The old adage is that the numbers always end up where they should be at the end of the year for veteran ballplayers. While Jacque Jones ended the year with just 5 homeruns, the rest of his numbers ended up looking like what we expected them to look like, despite his horrible start.
Almost traded to Florida earlier in the year, Jacque Jones had an awful first half, batting just .233 with 2 homers and 20 RBI. However, his .332 average in the second half along with 46 RBI's brought his season totals real close to what past history has been like for Jones.
#11 Jacque Jones - Outfielder
Bats: L, Throws: L
Born: April 25, 1975 (age 32)
2004 MIN: 151 G, 555 AB; .254 AVG / 24 HR / 80 RBI / .315 OBP / .427 SLG
2005 MIN: 142 G, 523 AB; .249 AVG / 23 HR / 73 RBI / .319 OBP / .438 SLG
2006 CHC: 149 G, 533 AB; .285 AVG / 27 HR / 81 RBI / .334 OBP / .499 SLG
2007 CHC: 135 G, 453 AB; .285 AVG / 5 HR / 66 RBI / .335 OBP / .400 SLG
9-year career totals:
1260 games, 4478 at bats; .280 AVG / 164 HR / 623 RBI / .329 OBP / .455 SLG
Meanwhile, some of the Cubs were clearly on the upswing, posting numbers that were career highs. For example, Ted Lilly matched his win total of 15 wins, but only lost 8 decisions this year, as opposed to 13, the number of losses last year. Lilly's 3.83 was also the lowest his season ERA has been.
Carlos Zambrano set a career-high with 18 wins and Rich Hill bested so many of his previous highs: wins (11), innings (195), starts (32), strikeouts (183), ERA (3.92), just to name a few. Carlos Marmol, despite being a reliever this year and a starter last year, tied his win total (5) and set a new career-high in strikeouts (96).
In fact, the pitching staff finished with an ERA just over 4.04 and finished in the top two in the league for the first time in over forty years. Also, the pitching staff combined for over 1,200 strikeouts, making the Cubs the first team to lead the majors in strikeouts for seven consecutive years since the Dodgers did it in 1957-63.
And while the power numbers were down, Derrek Lee contributed 43 doubles, Alfonso Soriano clubbed 42 two-base hits and three others (Ramirez, Jones, Theriot) had 30+ doubles and the club tied a franchise record with 340 doubles.
THAT THAT~! The Cubs were able to snatch a victory from the jaws of defeat many times this season, too. Opposing pitchers blew a save 15 times against the Cubs in the first half of the season and 7 times in the second half. While the biggest of the 22 this year remains as the walk-off homerun that Aramis Ramirez hit off of then-first place Brewers' Francisco Cordero, many of the late comebacks for the Cubs in the second half kept the momentum going and led the Cubs ultimately to the first division crown since 2003.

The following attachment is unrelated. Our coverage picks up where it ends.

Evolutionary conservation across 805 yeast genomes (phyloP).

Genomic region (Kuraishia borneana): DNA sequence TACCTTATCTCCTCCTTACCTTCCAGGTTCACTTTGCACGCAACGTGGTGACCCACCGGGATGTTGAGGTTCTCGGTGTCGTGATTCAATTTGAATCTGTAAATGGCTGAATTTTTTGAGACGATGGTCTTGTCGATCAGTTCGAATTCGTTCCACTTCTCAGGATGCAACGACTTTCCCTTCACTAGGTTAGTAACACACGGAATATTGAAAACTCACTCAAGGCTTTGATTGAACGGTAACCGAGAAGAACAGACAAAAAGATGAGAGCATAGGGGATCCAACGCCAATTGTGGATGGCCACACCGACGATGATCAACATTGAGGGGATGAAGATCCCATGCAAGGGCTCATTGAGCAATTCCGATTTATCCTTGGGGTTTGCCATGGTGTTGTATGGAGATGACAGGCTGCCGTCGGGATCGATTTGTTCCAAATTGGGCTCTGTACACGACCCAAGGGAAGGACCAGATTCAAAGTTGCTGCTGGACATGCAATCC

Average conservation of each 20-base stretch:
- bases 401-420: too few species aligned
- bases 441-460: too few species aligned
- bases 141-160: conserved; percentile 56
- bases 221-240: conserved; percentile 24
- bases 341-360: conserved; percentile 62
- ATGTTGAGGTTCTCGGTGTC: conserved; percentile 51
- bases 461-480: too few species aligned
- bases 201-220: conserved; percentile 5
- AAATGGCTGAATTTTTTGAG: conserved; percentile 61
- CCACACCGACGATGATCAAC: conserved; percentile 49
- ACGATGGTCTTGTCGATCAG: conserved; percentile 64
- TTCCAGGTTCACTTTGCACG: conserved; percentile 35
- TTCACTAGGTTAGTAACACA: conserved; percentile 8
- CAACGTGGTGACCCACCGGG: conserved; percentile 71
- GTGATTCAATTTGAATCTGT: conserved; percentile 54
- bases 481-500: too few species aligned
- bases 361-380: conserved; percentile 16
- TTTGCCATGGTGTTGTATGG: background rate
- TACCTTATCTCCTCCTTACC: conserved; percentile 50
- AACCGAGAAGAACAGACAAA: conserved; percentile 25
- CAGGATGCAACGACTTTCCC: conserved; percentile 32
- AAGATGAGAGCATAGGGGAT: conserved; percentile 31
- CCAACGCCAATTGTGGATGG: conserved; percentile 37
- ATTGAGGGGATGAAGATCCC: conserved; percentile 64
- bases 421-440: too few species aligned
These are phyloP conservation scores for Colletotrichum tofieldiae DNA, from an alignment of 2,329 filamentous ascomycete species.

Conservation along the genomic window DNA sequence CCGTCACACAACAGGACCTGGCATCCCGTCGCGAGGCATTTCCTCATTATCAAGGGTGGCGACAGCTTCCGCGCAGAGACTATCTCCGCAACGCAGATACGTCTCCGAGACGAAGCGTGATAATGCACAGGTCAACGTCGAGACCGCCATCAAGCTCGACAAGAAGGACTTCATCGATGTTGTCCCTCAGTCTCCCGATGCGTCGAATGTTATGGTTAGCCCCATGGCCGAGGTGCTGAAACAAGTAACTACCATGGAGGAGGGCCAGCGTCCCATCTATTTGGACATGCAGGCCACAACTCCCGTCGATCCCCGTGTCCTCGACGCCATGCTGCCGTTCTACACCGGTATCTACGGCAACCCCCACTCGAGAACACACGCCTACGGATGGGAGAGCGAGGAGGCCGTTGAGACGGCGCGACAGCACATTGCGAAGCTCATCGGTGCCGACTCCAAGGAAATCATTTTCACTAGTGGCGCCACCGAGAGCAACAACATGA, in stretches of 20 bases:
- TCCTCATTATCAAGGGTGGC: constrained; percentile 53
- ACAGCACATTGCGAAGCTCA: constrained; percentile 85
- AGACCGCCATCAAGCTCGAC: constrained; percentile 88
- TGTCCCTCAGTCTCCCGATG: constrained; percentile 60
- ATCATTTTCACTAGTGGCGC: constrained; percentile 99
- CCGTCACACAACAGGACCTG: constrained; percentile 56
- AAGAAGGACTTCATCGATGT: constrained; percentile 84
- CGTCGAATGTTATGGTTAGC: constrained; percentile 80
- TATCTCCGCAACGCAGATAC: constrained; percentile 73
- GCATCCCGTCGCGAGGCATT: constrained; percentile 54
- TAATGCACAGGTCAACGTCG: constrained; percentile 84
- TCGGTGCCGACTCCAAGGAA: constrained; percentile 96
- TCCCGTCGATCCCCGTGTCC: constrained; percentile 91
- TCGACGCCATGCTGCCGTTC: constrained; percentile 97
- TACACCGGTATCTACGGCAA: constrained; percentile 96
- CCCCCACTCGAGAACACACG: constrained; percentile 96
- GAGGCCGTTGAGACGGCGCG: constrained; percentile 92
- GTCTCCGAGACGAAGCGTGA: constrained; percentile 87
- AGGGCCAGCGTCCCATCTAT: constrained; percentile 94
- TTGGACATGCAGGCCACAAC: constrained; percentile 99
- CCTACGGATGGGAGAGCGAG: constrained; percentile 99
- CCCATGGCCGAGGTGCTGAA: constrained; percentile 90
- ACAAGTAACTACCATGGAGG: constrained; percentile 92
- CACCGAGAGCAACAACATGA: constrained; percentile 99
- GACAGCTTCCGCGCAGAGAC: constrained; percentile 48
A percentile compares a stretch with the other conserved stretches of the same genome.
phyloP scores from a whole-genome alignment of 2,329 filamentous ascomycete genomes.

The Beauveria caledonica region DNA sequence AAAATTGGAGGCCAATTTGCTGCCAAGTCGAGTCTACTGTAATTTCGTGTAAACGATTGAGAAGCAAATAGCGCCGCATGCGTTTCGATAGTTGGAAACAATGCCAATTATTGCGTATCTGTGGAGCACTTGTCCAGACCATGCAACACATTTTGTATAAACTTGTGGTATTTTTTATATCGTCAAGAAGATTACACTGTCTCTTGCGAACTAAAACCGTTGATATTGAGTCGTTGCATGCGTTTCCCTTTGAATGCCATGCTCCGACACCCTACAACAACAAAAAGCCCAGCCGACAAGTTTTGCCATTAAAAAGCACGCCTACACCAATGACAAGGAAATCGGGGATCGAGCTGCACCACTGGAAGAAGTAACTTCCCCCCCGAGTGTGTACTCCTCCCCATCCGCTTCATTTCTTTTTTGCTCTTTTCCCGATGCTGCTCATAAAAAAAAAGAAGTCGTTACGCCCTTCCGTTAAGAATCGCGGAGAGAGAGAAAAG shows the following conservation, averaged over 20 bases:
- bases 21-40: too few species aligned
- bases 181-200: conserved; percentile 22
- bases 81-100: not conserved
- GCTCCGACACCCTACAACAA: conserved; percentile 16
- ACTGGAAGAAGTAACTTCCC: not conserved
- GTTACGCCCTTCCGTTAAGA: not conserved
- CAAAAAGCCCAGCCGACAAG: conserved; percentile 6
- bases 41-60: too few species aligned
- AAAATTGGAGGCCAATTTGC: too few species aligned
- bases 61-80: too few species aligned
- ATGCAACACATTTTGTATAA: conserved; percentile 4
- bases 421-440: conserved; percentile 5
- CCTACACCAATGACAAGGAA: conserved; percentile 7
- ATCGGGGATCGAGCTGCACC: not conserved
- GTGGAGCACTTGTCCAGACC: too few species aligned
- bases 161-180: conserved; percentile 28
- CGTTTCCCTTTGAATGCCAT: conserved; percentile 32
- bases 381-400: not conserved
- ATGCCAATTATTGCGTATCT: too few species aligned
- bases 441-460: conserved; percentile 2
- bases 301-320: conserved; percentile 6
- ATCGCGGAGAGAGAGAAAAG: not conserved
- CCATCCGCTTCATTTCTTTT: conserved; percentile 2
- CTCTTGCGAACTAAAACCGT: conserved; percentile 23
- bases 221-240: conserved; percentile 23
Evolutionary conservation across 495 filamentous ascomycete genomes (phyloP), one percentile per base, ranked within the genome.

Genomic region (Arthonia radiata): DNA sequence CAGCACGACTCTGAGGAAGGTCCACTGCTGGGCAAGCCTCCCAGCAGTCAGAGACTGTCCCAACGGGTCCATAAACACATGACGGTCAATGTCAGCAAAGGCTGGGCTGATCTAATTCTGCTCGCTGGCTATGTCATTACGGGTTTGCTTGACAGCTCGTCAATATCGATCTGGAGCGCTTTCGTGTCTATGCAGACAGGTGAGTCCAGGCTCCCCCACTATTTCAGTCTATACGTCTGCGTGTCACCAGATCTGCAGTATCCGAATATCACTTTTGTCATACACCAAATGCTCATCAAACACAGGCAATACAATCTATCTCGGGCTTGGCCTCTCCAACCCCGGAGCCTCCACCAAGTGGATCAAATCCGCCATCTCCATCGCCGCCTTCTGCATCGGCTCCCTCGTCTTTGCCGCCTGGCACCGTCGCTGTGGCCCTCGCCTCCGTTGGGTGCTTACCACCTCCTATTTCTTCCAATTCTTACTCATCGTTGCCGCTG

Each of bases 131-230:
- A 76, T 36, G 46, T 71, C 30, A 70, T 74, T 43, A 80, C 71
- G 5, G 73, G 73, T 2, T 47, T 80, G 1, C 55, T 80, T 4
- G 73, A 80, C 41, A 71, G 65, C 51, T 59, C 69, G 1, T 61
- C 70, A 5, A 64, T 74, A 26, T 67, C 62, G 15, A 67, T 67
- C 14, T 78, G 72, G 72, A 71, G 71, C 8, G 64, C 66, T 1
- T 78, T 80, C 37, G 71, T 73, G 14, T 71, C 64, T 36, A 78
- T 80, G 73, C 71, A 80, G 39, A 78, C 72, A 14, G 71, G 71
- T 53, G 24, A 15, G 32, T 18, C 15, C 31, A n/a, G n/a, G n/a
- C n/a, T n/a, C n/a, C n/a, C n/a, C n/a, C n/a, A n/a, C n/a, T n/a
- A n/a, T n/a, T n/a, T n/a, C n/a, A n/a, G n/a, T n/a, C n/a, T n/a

July 16: Randy Messenger (Giants)
With Rich Hill dealing against the Giants, it looked like Koyie Hill's third inning homerun was going to stand up. However, Pedro Feliz evened the score with a solo homerun of his own and Guillermo Rodriguez's RBI single put the Giants up in the eighth inning. After Piniella cut down a squeeze play by pitching out, Aramis Ramirez doubled home the go-ahead run in the bottom of the eighth for the win.
July 27: David Weathers (Reds)
Down 4-1 in late, the Cardiac Cubs came storming back against a very bad Reds' bullpen, eventually scoring the tying run off of Weathers in the ninth. Jacque Jones' bid to score the go-ahead run was foiled by Ryan Freel, however, and Edwin Encarnacion's walk-off single in the bottom of the ninth ended the Cubs' rally.
August 28: Scott Linebrink (Brewers)
Now with the Cubs in first place, the Brewers had their backs up against the wall. After Corey Hart gave the Crew a three-run lead with a sac fly and a two-run single, the Cubs came storming back with a 4-run seventh, including Jacque Jones' two-run double off Linebrink that tied the game.
September 2: Chad Qualls (Astros)
Down 5-1, the Cubs never gave up. Two runs in the sixth and Soriano's solo homerun in the seventh inning set up Derrek Lee's clutch two-run go-ahead homerun off of Chad Qualls in the bottom of eighth inning for a win.
September 6: Jonathan Broxton (Dodgers)
Broxton became the first pitcher to make the TAKE THAT~! list twice on the year, serving up the second homerun of the day for Alfonso Soriano in the seventh inning, but the Cubs' bullpen fell apart, allowing a run in the eighth and four in the ninth to lose the game by an eventual 7-4 final.
September 15: Ryan Franklin (Cardinals)
With the Cardinals six games behind the Cubs, the North Siders put an incredible painful loss on the Cardinals in the first game of a doubleheader, sending the Cardinals to their ninth straight defeat. After Sam Fuld, the pinch runner, was nearly picked off of first base twice, Alfonso Soriano delivered a two-run homer, the eventual game winner of of Ryan Franklin.
September 17: David Weathers (Reds)
Weathers became the only other pitcher to blow multiple saves against the Cubs. While his first blown save resulted in a win thanks to clutch defense and timely hitting, Weathers wasn't as fortunate when he blew the save at Wrigley Field. After the first two runners reached, Aramis Ramirez hit a triple just out of the reach of diving Norris Hopper to tie the game and Mark DeRosa's fifth hit of the day was the game-winner.